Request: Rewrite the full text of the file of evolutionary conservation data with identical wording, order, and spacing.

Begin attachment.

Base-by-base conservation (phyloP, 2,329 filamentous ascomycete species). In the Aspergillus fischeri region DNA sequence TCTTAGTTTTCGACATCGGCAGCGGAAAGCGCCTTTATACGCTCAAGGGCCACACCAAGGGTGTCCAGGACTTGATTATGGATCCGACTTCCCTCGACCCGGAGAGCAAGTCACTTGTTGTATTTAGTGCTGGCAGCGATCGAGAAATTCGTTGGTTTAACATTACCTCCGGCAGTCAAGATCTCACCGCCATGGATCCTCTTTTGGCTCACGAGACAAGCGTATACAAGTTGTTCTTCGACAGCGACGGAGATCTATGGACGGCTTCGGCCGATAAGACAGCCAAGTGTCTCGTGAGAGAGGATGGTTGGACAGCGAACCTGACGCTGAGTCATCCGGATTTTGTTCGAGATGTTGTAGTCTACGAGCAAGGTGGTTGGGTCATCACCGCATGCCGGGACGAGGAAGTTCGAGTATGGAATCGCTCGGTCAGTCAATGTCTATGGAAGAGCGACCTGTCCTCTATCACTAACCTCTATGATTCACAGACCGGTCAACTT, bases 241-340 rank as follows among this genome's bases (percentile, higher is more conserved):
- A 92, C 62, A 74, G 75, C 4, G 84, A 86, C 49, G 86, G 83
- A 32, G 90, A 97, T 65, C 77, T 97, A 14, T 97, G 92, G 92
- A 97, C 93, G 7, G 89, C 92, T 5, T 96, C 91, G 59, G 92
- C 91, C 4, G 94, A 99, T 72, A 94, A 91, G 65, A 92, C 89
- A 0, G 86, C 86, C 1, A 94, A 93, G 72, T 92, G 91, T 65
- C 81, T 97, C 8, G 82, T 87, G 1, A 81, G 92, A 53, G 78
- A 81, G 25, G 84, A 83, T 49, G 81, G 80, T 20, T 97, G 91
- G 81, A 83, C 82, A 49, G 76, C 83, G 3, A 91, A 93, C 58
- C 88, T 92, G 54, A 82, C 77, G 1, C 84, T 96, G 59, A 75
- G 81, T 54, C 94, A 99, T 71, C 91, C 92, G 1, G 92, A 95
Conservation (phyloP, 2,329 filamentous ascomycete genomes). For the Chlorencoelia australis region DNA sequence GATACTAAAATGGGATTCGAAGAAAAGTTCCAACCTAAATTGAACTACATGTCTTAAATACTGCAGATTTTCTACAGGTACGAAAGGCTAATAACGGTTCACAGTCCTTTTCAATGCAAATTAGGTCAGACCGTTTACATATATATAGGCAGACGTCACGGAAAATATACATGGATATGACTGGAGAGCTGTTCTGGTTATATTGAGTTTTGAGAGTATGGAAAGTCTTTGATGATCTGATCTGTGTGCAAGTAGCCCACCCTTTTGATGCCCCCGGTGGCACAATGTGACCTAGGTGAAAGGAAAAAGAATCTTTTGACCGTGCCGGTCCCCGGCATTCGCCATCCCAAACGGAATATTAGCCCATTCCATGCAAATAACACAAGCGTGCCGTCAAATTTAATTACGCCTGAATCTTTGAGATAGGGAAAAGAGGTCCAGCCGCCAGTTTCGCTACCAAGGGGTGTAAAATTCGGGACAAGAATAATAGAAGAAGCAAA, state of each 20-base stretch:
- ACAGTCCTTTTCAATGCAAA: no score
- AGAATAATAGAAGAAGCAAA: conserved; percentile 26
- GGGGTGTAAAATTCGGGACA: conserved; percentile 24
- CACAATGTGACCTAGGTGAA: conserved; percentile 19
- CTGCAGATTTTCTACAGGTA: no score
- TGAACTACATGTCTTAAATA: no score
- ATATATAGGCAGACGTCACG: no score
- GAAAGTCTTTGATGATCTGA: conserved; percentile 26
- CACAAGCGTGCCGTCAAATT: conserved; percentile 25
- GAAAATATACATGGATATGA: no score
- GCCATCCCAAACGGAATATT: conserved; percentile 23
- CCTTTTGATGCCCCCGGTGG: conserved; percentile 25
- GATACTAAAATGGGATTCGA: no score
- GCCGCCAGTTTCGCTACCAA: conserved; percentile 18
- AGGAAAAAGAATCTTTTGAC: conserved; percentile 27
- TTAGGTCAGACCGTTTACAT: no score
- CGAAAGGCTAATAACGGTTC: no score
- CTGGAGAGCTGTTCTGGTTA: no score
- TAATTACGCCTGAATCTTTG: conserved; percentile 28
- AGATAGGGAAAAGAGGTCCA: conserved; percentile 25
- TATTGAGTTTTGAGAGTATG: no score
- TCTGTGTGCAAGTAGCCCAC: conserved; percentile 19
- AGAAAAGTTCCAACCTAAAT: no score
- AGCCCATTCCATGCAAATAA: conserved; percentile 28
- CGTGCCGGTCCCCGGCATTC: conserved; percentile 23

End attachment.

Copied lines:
Base-by-base conservation (phyloP, 2,329 filamentous ascomycete species). In the Aspergillus fischeri region DNA sequence TCTTAGTTTTCGACATCGGCAGCGGAAAGCGCCTTTATACGCTCAAGGGCCACACCAAGGGTGTCCAGGACTTGATTATGGATCCGACTTCCCTCGACCCGGAGAGCAAGTCACTTGTTGTATTTAGTGCTGGCAGCGATCGAGAAATTCGTTGGTTTAACATTACCTCCGGCAGTCAAGATCTCACCGCCATGGATCCTCTTTTGGCTCACGAGACAAGCGTATACAAGTTGTTCTTCGACAGCGACGGAGATCTATGGACGGCTTCGGCCGATAAGACAGCCAAGTGTCTCGTGAGAGAGGATGGTTGGACAGCGAACCTGACGCTGAGTCATCCGGATTTTGTTCGAGATGTTGTAGTCTACGAGCAAGGTGGTTGGGTCATCACCGCATGCCGGGACGAGGAAGTTCGAGTATGGAATCGCTCGGTCAGTCAATGTCTATGGAAGAGCGACCTGTCCTCTATCACTAACCTCTATGATTCACAGACCGGTCAACTT, bases 241-340 rank as follows among this genome's bases (percentile, higher is more conserved):
- A 92, C 62, A 74, G 75, C 4, G 84, A 86, C 49, G 86, G 83
- A 32, G 90, A 97, T 65, C 77, T 97, A 14, T 97, G 92, G 92
- A 97, C 93, G 7, G 89, C 92, T 5, T 96, C 91, G 59, G 92
- C 91, C 4, G 94, A 99, T 72, A 94, A 91, G 65, A 92, C 89
- A 0, G 86, C 86, C 1, A 94, A 93, G 72, T 92, G 91, T 65
- C 81, T 97, C 8, G 82, T 87, G 1, A 81, G 92, A 53, G 78
- A 81, G 25, G 84, A 83, T 49, G 81, G 80, T 20, T 97, G 91
- G 81, A 83, C 82, A 49, G 76, C 83, G 3, A 91, A 93, C 58
- C 88, T 92, G 54, A 82, C 77, G 1, C 84, T 96, G 59, A 75
- G 81, T 54, C 94, A 99, T 71, C 91, C 92, G 1, G 92, A 95
Conservation (phyloP, 2,329 filamentous ascomycete genomes). For the Chlorencoelia australis region DNA sequence GATACTAAAATGGGATTCGAAGAAAAGTTCCAACCTAAATTGAACTACATGTCTTAAATACTGCAGATTTTCTACAGGTACGAAAGGCTAATAACGGTTCACAGTCCTTTTCAATGCAAATTAGGTCAGACCGTTTACATATATATAGGCAGACGTCACGGAAAATATACATGGATATGACTGGAGAGCTGTTCTGGTTATATTGAGTTTTGAGAGTATGGAAAGTCTTTGATGATCTGATCTGTGTGCAAGTAGCCCACCCTTTTGATGCCCCCGGTGGCACAATGTGACCTAGGTGAAAGGAAAAAGAATCTTTTGACCGTGCCGGTCCCCGGCATTCGCCATCCCAAACGGAATATTAGCCCATTCCATGCAAATAACACAAGCGTGCCGTCAAATTTAATTACGCCTGAATCTTTGAGATAGGGAAAAGAGGTCCAGCCGCCAGTTTCGCTACCAAGGGGTGTAAAATTCGGGACAAGAATAATAGAAGAAGCAAA, state of each 20-base stretch:
- ACAGTCCTTTTCAATGCAAA: no score
- AGAATAATAGAAGAAGCAAA: conserved; percentile 26
- GGGGTGTAAAATTCGGGACA: conserved; percentile 24
- CACAATGTGACCTAGGTGAA: conserved; percentile 19
- CTGCAGATTTTCTACAGGTA: no score
- TGAACTACATGTCTTAAATA: no score
- ATATATAGGCAGACGTCACG: no score
- GAAAGTCTTTGATGATCTGA: conserved; percentile 26
- CACAAGCGTGCCGTCAAATT: conserved; percentile 25
- GAAAATATACATGGATATGA: no score
- GCCATCCCAAACGGAATATT: conserved; percentile 23
- CCTTTTGATGCCCCCGGTGG: conserved; percentile 25
- GATACTAAAATGGGATTCGA: no score
- GCCGCCAGTTTCGCTACCAA: conserved; percentile 18
- AGGAAAAAGAATCTTTTGAC: conserved; percentile 27
- TTAGGTCAGACCGTTTACAT: no score
- CGAAAGGCTAATAACGGTTC: no score
- CTGGAGAGCTGTTCTGGTTA: no score
- TAATTACGCCTGAATCTTTG: conserved; percentile 28
- AGATAGGGAAAAGAGGTCCA: conserved; percentile 25
- TATTGAGTTTTGAGAGTATG: no score
- TCTGTGTGCAAGTAGCCCAC: conserved; percentile 19
- AGAAAAGTTCCAACCTAAAT: no score
- AGCCCATTCCATGCAAATAA: conserved; percentile 28
- CGTGCCGGTCCCCGGCATTC: conserved; percentile 23